Mountain Meadows Massacre

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Date: 7 Sep 1857 to 11 Sep 1857
Location: Mountain Meadows, Utah, Territorymap
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The Mountain Meadows massacre was a series of attacks on the Baker-Fancher emigrant wagon train at Mountain Meadows, a rest stop along the Old Spanish Trail in southern Utah. The wagon train, mostly families from northwest Arkansas, was bound for California on a route that passed through the Utah Territory, during a time of conflict later known as the Utah War.[1]

After arriving in Salt Lake City, the Baker–Fancher party made their way south along the Old Spanish Trail, eventually stopping to rest at Mountain Meadows. While the emigrants were camped at the meadow, nearby militia leaders made plans to attack the wagon train. The militia was primarily comprised of Mormon settlers but also included some Paiute natives. The attacks began on September 7, 1857 and culminated on September 11, 1857, resulting in the mass slaughter of most in the emigrant party. Those spared by the assailants were children deemed too young to tell anyone of the events. The following year the U.S. Government repatriated seventeen of the young ones to their families in northwest Arkansas, finally delivering them home in September 1859.[2]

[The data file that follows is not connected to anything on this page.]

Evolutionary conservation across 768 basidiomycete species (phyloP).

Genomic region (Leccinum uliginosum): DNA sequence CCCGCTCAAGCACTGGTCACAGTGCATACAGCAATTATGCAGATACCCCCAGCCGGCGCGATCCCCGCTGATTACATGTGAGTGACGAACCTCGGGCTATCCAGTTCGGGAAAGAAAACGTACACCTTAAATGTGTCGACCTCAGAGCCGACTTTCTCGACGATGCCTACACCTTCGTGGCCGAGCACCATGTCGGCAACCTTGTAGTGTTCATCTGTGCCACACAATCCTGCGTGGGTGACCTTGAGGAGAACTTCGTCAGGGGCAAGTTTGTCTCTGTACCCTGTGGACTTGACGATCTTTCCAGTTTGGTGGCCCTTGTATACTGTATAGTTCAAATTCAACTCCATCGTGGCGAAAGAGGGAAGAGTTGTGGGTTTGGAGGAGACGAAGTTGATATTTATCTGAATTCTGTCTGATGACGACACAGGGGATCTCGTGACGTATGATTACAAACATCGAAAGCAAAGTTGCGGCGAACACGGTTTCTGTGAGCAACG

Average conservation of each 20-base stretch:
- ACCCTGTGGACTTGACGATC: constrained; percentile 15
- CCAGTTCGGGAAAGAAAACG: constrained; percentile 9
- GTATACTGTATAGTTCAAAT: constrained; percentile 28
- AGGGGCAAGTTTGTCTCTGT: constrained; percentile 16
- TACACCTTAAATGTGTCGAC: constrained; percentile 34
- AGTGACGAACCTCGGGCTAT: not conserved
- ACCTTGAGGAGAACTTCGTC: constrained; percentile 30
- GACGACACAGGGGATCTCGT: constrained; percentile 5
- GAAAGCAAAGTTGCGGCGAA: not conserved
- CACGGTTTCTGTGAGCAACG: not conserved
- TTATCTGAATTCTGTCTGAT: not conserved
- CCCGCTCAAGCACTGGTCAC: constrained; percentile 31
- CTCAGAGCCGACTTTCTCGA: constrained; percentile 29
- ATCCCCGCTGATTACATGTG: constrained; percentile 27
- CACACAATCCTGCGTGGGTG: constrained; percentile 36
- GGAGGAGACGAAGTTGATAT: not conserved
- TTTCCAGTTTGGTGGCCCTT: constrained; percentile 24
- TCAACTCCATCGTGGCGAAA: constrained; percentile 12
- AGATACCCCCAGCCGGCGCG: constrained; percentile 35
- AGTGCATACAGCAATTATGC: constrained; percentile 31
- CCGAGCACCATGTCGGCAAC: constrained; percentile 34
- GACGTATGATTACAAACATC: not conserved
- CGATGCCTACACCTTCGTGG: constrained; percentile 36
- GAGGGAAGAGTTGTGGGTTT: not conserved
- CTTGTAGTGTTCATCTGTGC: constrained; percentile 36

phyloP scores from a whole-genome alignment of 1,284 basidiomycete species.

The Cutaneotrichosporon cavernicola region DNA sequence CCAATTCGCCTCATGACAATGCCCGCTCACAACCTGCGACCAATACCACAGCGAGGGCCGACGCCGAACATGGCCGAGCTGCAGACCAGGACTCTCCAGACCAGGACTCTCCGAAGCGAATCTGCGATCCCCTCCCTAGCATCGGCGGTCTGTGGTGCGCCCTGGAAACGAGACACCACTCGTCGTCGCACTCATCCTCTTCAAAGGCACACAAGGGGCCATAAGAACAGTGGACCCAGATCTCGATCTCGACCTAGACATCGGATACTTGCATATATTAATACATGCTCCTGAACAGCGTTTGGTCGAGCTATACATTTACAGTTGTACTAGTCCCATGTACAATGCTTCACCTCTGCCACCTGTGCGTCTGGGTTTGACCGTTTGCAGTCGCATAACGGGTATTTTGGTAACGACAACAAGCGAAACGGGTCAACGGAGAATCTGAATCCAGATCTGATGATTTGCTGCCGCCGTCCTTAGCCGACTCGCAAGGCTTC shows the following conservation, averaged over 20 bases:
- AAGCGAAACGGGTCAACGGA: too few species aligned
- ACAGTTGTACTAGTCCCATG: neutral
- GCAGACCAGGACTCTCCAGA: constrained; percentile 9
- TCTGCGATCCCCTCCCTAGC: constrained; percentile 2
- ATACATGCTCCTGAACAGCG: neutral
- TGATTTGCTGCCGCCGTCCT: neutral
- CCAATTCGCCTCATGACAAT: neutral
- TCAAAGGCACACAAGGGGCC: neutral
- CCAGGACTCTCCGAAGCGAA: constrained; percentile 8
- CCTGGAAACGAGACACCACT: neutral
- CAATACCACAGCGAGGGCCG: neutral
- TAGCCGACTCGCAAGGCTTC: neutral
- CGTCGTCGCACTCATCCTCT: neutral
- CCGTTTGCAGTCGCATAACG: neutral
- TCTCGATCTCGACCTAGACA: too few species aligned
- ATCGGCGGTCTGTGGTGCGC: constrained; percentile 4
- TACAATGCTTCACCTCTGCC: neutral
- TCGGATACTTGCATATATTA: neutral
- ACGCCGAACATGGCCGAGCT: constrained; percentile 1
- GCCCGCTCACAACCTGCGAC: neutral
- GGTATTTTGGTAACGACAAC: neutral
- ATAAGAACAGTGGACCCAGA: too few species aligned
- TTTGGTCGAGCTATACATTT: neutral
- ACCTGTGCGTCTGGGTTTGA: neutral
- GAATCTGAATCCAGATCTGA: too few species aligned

Almost twenty years elapsed before the investigations, delayed due to the U.S. Civil War, were concluded.[1] Only one man was held accountable for the massacre, John D. Lee. He was tried in two separate court cases, the first ending in a hung jury. He was eventually convicted during the second trial and sentenced to death. On March 23, 1877, Lee was executed at Mountain Meadows near the very spot of the atrocity.[3]

Controversy swirled around the events of September 1857 until almost the end of the twentieth century. A 1950 book by Juanita Brooks[4] renewed interest and debate in the matter. In 1990 a private association of survivor families constructed a large monument at Mountain Meadows. In 1999 the LDS Church erected a memorial near the site. Finally, in 2007 at the 150th anniversary ceremony, an elder of the LDS Church attended the events officially ending the boycott of taking responsibility for the incident.[1]

Baker-Fancher Party Wagon Train